West of Ozona, near the Davis Mountains, the Balmorhea State Park showcases the San Solomon Springs. For thousands of years, the springs have provided fresh water for Native Americans, Spanish explorers and soldiers, pioneering families and area farmers. Today the deep pool over the springs attracts both swimmers and divers. The irrigation canals within the park contain several different fish species, two of which are endangered. Also, there is a special replicated desert wetland, called a cienega, with an underwater viewing window to the habitat beneath the surface. For more information: www.tpwd.state.tx.us/state-parks/balmorhea 


First established in 1854, Fort Davis was named in honor of then Secretary of War, Jefferson Davis. Built to protect travelers along the San Antonio-El Paso stage route from raiding Comanche, Kiowa and Apaches, the fort is one of the best remaining examples of a restored frontier fort in the country. The U.S. Army used the fort as a base of operations for its camel experiments, successfully using the camels to traverse the arid country with less food and water than used by other transport animals. Manned by both Union and Confederate troops, the fort was also home to the famed Buffalo Soldiers and 2nd Lt. Henry O. Flipper, the first African-American graduate of the United States Military Academy at West Point. In its day, the fort's medical facilities were state of the art, and there are interesting exhibits with many period medical devices, including a fully furnished Post Surgeon's office. For more information: www.nps.gov/foda/index.htm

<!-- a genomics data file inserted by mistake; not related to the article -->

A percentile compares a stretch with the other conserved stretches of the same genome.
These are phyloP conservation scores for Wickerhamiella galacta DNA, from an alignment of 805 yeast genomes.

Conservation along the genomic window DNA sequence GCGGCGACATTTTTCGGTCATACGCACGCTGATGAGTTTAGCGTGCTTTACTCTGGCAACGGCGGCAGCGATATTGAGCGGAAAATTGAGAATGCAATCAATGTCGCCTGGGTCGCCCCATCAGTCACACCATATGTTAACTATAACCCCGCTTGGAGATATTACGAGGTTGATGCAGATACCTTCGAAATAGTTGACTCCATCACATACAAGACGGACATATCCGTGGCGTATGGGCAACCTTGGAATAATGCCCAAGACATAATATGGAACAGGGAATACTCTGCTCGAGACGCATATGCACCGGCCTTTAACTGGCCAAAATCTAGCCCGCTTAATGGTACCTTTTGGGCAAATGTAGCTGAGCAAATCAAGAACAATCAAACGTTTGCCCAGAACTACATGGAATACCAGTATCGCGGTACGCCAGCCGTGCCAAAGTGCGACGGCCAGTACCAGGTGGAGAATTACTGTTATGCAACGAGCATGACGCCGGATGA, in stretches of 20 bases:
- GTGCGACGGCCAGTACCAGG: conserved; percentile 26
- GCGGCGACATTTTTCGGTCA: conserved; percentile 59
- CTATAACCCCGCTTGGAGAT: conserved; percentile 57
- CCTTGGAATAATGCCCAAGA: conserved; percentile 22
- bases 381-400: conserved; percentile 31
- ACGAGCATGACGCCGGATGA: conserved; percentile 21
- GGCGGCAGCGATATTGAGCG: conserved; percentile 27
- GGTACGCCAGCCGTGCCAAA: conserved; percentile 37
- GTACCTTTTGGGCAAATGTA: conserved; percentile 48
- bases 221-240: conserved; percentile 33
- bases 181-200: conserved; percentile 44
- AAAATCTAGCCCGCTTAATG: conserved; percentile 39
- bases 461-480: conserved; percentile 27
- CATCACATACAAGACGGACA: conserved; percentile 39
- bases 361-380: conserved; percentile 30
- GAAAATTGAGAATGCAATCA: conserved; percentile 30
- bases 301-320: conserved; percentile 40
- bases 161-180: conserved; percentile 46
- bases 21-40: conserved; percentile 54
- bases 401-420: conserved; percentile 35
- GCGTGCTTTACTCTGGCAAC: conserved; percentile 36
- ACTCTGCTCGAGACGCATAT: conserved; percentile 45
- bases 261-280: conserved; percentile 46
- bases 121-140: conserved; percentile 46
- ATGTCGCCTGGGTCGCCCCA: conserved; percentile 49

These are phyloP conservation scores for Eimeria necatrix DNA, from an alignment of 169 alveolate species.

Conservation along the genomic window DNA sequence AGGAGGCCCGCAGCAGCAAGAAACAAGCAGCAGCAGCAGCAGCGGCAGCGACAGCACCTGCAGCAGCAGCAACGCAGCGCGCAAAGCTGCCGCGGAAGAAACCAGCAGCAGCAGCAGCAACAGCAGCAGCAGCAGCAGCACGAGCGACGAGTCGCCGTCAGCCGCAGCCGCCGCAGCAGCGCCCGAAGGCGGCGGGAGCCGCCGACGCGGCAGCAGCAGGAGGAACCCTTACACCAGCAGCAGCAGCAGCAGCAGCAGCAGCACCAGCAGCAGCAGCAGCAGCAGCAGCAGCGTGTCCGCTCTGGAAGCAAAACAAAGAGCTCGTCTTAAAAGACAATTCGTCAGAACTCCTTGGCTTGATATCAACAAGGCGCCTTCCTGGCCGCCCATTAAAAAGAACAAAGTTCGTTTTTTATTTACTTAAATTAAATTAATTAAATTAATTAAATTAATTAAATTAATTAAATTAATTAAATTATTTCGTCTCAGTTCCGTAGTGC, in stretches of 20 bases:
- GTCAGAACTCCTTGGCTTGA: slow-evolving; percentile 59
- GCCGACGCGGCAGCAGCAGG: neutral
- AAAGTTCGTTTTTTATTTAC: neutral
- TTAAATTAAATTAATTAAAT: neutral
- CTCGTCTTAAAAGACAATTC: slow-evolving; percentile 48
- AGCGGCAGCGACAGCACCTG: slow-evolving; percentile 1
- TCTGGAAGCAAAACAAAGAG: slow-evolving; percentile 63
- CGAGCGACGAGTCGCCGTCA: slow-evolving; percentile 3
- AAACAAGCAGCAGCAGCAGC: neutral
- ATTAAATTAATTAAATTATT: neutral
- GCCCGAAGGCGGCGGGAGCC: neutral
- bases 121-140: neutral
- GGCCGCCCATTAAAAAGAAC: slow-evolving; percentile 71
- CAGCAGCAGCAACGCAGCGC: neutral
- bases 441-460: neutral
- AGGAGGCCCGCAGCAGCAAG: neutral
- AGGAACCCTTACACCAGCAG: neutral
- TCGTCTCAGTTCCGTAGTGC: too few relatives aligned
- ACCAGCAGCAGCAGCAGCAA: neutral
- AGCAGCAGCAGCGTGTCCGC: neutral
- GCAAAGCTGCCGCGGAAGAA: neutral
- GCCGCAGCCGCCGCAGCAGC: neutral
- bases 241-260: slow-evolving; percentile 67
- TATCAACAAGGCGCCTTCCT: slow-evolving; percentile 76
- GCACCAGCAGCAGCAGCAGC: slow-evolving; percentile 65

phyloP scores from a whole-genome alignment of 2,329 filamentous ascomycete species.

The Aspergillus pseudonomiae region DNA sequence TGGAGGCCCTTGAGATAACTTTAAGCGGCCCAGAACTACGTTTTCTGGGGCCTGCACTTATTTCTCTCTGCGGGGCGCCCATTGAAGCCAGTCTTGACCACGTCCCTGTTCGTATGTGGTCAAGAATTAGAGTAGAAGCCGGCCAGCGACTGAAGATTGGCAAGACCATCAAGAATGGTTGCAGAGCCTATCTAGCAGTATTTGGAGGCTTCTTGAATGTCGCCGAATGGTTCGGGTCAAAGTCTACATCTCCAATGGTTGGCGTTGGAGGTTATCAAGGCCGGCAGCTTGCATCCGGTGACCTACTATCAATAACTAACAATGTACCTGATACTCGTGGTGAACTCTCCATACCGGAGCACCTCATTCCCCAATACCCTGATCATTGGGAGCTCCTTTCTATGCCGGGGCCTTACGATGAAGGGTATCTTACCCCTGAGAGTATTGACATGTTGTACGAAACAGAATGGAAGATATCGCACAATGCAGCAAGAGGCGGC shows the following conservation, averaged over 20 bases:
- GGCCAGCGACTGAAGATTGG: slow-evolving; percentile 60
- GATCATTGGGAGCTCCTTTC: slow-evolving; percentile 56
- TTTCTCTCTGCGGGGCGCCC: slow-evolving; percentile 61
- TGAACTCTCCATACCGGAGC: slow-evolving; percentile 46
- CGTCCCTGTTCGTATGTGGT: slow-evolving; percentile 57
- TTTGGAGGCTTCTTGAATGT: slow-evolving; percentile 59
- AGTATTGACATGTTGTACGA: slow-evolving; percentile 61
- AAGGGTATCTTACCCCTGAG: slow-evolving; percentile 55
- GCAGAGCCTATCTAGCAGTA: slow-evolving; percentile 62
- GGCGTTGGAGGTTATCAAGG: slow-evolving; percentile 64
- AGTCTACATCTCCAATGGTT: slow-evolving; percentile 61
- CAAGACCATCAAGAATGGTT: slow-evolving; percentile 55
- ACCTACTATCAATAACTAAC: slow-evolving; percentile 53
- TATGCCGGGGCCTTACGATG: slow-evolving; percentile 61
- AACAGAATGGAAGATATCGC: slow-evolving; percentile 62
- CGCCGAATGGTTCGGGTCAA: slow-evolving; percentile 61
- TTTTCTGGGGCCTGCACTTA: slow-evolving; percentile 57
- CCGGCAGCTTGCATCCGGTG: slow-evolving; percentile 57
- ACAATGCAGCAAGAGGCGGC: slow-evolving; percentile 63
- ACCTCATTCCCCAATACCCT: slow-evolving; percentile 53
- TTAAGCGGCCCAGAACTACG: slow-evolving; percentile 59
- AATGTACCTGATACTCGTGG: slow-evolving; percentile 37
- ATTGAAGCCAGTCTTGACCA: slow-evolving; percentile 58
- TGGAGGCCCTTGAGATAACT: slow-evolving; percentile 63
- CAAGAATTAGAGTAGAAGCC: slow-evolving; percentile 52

Just a few hours drive from Crockett County is one of the United States most incredible National Parks, the Big Bend National Park. This area is rich with history and activities, which include: Fort Davis National Historic Site, McDonald Observatory, Museum of the Big Bend, Sul Ross State University (in Alpine), and the Chihuahuan Desert Visitor Center. Some of the beautiful state parks in this area include: Balmorhea State Park, west of Fort Stockton; Fort Leaton, southeast of Presidio; Davis Mountains State Park and Indian Lodge on Highway 118; the Warnock Center, east of Terlingua; and the Big Bend Ranch State Natural Area between Lajitas and Presidio. For more information: nps.gov/bibe/index.htm 


Peaceful Valley's Mission is to provide a safe and loving environment to all donkeys that have been abused, neglected or abandoned and wild burros under threat of destruction.

Peaceful Valley strives to provide solutions to the many problems that plague these wonderful creatures by providing ethical stewardship over the funds that are necessary to fulfill this goal.

Peaceful Valley, with its nationwide network of Ranch Facilities and Satellite Adoption Centers, is the country's leader in Rescue, Sanctuary, Adoption and Education.

Together, we can improve the Plight of the American Donkey.


We invite you to learn more about our Local Attractions here!


Thinking about visiting the area?
Learn more about Ozona and Crockett County 
when you visit our Tourist Information page.